The U.N. chief expressed alarm on Monday by the fighting in and around the Libyan city of Bani Walid, and in particular the reports indicating growing civilian casualties due to indiscriminate shelling.
Secretary General Ban Ki-moon said in a statement that all parties should be reminded of their obligations under international humanitarian law. He called on all the Libyan authorities and those in Bani Walid to “begin immediately a process to resolve the Bani Walid standoff peacefully.”
On Sunday, about 500 protesters broke into the grounds of Libya’s parliament building to demand an end to violence in Bani Walid, a former stronghold of the late Muammar Qaddafi that is being shelled by militiamen from a rival town.
Militias, many from Misrata and aligned with the Defense Ministry, have been shelling the hilltop town of 70,000 people for several days. State news agency LANA said on Sunday that 22 people had been killed and 200 wounded in the fighting.
“The Libyan authorities must be able to extend Libyan sovereignty and state control and services throughout the territory of Libya,” Ban’s statement said.
Ban urged all Libyans to work together to strengthen the legitimacy and effectiveness of state institutions across the country.
“The state and those militias acting in its name also have a responsibility to the people of Libya to act fully in accordance with international law, in particular international human rights law. All those involved in the fighting in and around Bani Walid should be aware that the international community is closely monitoring the situation,” the statement read.
Ban expressed his belief that the situation in Bani Walid could be resolved in a peaceful manner “that preserves the rights of all Libyan citizens and permits the state to exercise its responsibilities there.”
Libya’s new rulers have held elections but have struggled to impose their authority on a country awash with weapons a year after Qaddafi was killed and the fighting in Bani Walid underscored how tenuous their control remains.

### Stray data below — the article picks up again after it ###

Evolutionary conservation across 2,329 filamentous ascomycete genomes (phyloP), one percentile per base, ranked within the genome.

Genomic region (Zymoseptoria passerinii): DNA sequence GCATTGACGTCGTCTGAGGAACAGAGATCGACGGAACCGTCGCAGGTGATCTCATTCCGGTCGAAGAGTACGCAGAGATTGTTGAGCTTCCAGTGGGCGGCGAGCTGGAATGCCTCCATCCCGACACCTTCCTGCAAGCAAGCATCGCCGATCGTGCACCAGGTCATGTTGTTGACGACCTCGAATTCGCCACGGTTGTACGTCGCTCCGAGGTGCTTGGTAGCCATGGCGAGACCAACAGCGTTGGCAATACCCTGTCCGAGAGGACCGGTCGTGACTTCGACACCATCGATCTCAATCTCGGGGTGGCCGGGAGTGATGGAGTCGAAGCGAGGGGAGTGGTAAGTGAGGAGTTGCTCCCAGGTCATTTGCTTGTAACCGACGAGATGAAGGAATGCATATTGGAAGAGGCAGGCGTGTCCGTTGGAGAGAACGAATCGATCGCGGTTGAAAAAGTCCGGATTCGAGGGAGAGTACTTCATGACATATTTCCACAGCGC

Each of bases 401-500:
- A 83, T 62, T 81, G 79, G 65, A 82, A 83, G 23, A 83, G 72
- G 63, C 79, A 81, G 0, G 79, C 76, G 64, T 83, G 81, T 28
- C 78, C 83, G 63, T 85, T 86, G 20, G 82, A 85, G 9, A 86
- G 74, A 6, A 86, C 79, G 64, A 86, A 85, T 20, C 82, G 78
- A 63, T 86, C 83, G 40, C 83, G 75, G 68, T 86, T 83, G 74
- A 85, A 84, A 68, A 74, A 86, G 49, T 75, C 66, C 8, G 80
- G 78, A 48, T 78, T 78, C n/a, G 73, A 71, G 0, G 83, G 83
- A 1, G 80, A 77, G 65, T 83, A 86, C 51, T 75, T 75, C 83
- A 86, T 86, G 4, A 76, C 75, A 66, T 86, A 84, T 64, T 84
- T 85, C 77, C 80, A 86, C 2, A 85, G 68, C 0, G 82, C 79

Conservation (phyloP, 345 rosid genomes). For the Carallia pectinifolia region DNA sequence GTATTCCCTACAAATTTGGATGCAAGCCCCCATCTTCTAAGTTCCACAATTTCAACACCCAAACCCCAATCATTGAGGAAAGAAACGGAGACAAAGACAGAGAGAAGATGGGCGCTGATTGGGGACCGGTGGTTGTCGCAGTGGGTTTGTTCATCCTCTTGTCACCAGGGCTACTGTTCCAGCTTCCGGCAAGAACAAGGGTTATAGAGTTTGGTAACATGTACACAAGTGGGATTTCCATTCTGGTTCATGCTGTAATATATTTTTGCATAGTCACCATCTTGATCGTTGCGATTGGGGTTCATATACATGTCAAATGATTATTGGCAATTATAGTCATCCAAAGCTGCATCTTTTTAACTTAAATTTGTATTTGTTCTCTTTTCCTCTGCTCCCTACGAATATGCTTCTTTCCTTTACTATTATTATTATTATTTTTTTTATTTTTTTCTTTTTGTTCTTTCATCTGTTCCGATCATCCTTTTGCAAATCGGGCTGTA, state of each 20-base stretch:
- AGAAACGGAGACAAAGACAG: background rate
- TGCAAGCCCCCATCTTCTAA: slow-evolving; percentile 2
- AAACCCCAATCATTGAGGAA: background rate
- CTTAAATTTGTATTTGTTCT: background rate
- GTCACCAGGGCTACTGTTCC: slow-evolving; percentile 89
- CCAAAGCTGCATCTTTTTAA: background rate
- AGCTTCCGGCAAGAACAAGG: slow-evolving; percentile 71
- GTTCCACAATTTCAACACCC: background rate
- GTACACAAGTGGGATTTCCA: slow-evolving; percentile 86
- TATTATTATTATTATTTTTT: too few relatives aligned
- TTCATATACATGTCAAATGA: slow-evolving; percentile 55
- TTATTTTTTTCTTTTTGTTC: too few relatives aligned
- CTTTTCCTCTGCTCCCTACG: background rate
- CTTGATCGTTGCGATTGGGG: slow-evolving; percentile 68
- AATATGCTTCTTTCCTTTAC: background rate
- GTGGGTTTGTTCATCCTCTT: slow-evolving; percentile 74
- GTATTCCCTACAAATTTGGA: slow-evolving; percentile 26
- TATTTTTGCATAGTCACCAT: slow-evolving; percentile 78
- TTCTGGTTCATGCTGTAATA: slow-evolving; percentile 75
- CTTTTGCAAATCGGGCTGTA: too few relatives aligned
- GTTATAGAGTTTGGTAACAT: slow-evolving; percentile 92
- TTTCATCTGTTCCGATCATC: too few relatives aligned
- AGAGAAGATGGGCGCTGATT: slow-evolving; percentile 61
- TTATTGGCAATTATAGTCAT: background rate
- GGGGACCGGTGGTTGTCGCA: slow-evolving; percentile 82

In a country where rumors abound, there were also conflicting reports over the weekend about the fate of Qaddafi’s son Khamis and that of the late autocrat’s former spokesman.
In Tripoli, an unarmed group of male and female protesters forced their way past security guards at the gates of the grounds of the parliament buildings, chanting: “There is no God but Allah, and President (Mohammed) Magarief is God’s enemy.”
It was the second time protesters have broken into the grounds of the assembly since it took power in the summer.
The first time was on Oct. 4 when a group of protesters who believed their town was underrepresented in a proposed Libyan government stormed the assembly as it prepared to scrutinize the prime minister-elect’s nominations.
In the port city of Benghazi anger boiled over on Sunday night where about 400 unarmed but angry protesters stormed the grounds of private Libyan satellite channel Libya al-Ahrar.
The protesters demanded that the channel air photographic evidence that Qaddafi’s son Khamis had been killed in battle. Libyan officials had announced he had been killed in fighting in Bani Walid but that has not been confirmed.
Demonstrators said they were furious over what they deemed a false rumor, saying it had helped fuel violence in Bani Walid and stir up tribal enmity.
Bani Walid was one of the towns that remained loyal to Qaddafi the longest. It remains isolated from the rest of Libya and former rebels say there are still pockets of support for the old government there.
Some officials said Qaddafi’s son Khamis had been captured in Bani Walid and died after being taken to Misrata. But there was no official written statement from the government on this, as with previous captures of former Gaddafi-era figures.
Khamis was reported dead on at least three separate occasions during last year’s conflict. A Syrian-based television station that supported Gaddafi said he had been killed in fighting southeast of Tripoli on Aug. 29, 2011.